Greater Kurdistan map, Kurdish claims territory 1919-1945

Greater Kurdistan map, Kurdish claims territory 1919-1945

The United States, Russia and China in the Middle East The overt policies of the United States (US) and Russia, and to a lesser extent, China, have emboldened autocracies in the region. The Obama administration did not challenge the Assad regime’s violence with concerted action and was slow to react to the threat of ISIS. The Trump administration’s transactional approach – employing a heavy-handed use of sanctions and confrontational rhetoric for perceived foes, and mostly unconditional support for perceived allies in the Middle East (but not Europe), even if these allies are corrupt, autocratic, and/or threaten US interests, as does Turkey – does not appear to be part of a multilateral strategic framework. Instead, current US policy appears unilateral and reactive, and until 2018, too focused on the military defeat of ISIS.

This has led Russia, Turkey and Iran to expand their footprints and co-ordinate. With the US redefining its goals in 2018 to include the withdrawal of the IRGC and its foreign proxies in Syria and Iraq, the US and its willing allies (that will likely include Australia) have committed to an indefinite military presence. This presence is being challenged in eastern Syria because it foils Russia’s oil agreements with Assad, and relies on Syrian Kurdish forces, which Turkey sees as a threat. In Iraq, the US and allied presence is being challenged by IRGC backed military commanders and parliamentarians. These challenges to the US and its allies, in combination with the expansion of Sunni and Shia militarism, increases the potential for more conflict, which many suspect is the US’ underlying intention.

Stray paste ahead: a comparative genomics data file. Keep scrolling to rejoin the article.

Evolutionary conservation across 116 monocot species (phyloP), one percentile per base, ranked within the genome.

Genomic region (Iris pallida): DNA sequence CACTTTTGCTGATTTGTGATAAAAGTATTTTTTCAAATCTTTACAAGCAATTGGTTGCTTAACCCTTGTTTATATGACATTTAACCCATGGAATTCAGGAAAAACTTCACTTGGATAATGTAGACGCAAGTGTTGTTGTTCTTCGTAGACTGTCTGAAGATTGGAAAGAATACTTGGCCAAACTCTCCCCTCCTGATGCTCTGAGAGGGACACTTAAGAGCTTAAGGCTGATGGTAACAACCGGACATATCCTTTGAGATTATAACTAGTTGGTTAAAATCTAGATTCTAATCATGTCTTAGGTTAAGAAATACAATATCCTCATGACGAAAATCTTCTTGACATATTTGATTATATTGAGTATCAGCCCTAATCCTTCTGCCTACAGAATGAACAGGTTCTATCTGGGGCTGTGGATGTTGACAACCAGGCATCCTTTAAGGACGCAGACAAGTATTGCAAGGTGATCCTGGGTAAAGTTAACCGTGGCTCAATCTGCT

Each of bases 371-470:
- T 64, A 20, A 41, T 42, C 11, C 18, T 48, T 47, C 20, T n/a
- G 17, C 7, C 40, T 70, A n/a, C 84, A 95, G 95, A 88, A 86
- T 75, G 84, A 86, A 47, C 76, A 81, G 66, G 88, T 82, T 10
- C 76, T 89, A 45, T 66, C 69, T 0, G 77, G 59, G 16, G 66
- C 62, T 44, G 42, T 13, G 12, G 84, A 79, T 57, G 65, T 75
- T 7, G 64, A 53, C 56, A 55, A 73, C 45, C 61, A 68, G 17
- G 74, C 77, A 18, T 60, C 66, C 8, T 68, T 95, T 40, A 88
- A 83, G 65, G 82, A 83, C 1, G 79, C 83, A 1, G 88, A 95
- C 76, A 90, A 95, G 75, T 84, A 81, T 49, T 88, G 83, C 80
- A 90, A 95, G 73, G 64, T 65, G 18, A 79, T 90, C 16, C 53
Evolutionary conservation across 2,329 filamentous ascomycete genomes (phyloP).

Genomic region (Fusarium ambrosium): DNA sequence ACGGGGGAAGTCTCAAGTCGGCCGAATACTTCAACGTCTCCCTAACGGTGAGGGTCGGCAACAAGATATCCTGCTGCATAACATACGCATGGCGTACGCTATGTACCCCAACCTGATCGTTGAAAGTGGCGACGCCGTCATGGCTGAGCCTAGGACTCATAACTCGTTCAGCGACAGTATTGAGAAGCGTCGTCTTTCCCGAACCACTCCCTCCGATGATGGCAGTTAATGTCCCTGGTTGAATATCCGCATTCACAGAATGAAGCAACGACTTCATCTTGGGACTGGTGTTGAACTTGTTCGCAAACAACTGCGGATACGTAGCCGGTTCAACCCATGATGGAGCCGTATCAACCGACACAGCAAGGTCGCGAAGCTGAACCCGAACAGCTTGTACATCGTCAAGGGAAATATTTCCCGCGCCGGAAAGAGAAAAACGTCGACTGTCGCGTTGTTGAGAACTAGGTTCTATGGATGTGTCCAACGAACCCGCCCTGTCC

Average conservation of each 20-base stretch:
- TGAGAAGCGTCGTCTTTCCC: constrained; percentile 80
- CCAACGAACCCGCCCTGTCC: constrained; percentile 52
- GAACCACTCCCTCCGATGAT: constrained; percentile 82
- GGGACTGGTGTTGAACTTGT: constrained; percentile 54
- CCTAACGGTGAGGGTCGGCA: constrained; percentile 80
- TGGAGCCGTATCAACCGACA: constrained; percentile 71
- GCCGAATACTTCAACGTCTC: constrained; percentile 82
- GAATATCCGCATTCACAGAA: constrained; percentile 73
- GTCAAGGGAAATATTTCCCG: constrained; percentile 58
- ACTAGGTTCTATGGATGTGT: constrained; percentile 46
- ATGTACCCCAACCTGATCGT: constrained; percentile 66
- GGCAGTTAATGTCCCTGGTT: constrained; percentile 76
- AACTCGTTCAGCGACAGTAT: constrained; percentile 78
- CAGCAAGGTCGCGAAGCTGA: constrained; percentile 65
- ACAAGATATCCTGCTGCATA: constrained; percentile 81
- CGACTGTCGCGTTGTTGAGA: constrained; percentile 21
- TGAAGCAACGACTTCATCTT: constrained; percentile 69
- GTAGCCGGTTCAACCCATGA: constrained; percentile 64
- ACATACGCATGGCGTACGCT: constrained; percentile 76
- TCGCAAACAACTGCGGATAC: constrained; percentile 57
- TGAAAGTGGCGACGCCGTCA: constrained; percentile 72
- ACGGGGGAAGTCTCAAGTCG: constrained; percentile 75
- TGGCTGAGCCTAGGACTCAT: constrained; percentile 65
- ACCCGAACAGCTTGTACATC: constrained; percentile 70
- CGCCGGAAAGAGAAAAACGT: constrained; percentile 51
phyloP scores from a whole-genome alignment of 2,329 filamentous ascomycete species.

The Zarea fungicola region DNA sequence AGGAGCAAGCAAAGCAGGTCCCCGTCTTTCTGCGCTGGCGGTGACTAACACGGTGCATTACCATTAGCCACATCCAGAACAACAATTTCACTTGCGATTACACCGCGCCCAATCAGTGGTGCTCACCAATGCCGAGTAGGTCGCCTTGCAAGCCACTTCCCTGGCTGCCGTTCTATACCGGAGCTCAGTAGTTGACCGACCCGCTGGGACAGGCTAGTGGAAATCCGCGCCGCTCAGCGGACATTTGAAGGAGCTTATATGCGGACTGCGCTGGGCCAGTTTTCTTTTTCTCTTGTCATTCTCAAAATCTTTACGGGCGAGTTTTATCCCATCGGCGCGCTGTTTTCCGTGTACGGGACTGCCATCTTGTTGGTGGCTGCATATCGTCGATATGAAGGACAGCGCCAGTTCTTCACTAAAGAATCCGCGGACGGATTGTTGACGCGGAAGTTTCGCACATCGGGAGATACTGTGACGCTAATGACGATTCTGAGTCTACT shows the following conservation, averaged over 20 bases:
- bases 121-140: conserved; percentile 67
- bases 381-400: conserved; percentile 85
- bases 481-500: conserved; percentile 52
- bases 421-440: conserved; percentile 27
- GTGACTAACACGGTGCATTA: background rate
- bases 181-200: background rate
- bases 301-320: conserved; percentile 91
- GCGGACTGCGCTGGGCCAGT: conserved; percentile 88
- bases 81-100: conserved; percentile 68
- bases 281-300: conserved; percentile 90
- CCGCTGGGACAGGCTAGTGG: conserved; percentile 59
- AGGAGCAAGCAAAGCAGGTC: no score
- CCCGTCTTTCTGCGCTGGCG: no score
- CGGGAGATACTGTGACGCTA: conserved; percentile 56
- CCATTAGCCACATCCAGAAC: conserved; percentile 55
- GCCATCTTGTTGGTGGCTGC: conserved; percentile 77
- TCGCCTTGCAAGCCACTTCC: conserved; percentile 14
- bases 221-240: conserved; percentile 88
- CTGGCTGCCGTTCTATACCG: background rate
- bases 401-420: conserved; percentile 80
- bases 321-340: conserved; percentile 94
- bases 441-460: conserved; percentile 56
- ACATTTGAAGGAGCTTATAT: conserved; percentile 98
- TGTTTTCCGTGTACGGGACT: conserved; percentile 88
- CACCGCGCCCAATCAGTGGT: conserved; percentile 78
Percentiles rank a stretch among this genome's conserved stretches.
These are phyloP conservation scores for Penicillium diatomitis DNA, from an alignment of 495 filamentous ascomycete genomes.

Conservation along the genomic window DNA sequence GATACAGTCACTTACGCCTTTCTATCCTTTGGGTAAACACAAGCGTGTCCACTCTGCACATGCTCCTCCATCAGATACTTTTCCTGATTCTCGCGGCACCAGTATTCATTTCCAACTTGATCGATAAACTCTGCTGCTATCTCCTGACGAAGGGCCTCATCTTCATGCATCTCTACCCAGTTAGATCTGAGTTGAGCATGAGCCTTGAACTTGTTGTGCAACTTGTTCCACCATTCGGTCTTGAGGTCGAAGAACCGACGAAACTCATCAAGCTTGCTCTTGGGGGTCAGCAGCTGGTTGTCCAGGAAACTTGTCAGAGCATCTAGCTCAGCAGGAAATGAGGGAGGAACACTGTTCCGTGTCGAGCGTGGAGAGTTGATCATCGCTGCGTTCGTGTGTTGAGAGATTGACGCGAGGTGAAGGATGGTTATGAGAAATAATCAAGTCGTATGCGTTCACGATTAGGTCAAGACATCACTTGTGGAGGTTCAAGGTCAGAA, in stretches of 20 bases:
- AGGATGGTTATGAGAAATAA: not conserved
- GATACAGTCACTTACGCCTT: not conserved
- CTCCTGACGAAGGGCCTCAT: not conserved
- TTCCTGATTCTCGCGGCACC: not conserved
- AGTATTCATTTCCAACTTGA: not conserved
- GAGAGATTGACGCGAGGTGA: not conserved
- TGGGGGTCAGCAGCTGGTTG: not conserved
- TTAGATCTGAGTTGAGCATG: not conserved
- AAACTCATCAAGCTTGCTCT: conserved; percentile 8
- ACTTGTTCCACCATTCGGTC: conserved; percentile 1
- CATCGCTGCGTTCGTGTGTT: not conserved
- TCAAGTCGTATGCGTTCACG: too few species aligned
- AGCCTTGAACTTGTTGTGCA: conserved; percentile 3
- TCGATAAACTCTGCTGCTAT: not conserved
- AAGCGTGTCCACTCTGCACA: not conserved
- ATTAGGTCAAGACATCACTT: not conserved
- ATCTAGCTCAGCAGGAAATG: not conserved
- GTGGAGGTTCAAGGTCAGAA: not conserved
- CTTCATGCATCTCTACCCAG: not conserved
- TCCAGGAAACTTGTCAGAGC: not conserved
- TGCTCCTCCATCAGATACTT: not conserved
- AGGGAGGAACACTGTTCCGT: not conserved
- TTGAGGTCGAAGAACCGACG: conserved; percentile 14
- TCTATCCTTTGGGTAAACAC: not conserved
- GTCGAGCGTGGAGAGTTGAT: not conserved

Meanwhile, Russia and China have taken advantage of the vacuum in US strategic leadership. Russia has expanded its military, economic and diplomatic footprint from Libya to India, via Europe. In Syria, Russia has hijacked political negotiations so that the UN does Russia’s bidding, for example, in working on Russia’s constitutional

committee, only to be told by the Assad regime that UN input is unwelcome. In November, Russia proposed that the US give Iran sanction relief in return for Iran withdrawing the IRGC Quds force and its foreign proxies from Syria. This transaction differs from the US’ transactional approach because it is multilateral and focused, but the US rejected it. Russia is expanding its oil and gas interests in Iraq and Iran, and intends to do so in Syria. Russia is further enhancing Turkey as an oil and gas conduit to Europe, and sells armaments to all four countries, with the sale of its S400 missile defence system to Turkey undermining NATO. In all its undertakings, Russia is gaining political leverage.

In 2016, China became the largest direct investor in the Middle East ($30 billion compared to US’ $7 billion), and in 2017, the largest exporter to Turkey. China even has a consulate in Erbil and since 2009 Chinese state-owned oil companies like Sinopec have purchased Western oil companies operating in the KRI. China would like Turkey and the Middle East to be part of its One Belt One Road initiative related to the development of infrastructure, trade and energy projects. Unlike many countries, Turkey, Iraq, Iran and the Gulf States can afford the Chinese government loans on offer, which come without upfront political demands.

One US response to the expansion of Russian and Chinese investment is to interest Gulf States and the US private sector to invest in Iraq and Syria, the latter encouraged by the establishment of the US International Development Finance Corporation (IDFC) in October. The IDFC will allow more flexible lending practices and doubles the existing lending ceiling to $60 billion for private investors, yet unless there is an internationally supported framework, private sector involvement could increase state nepotism, corruption and violence.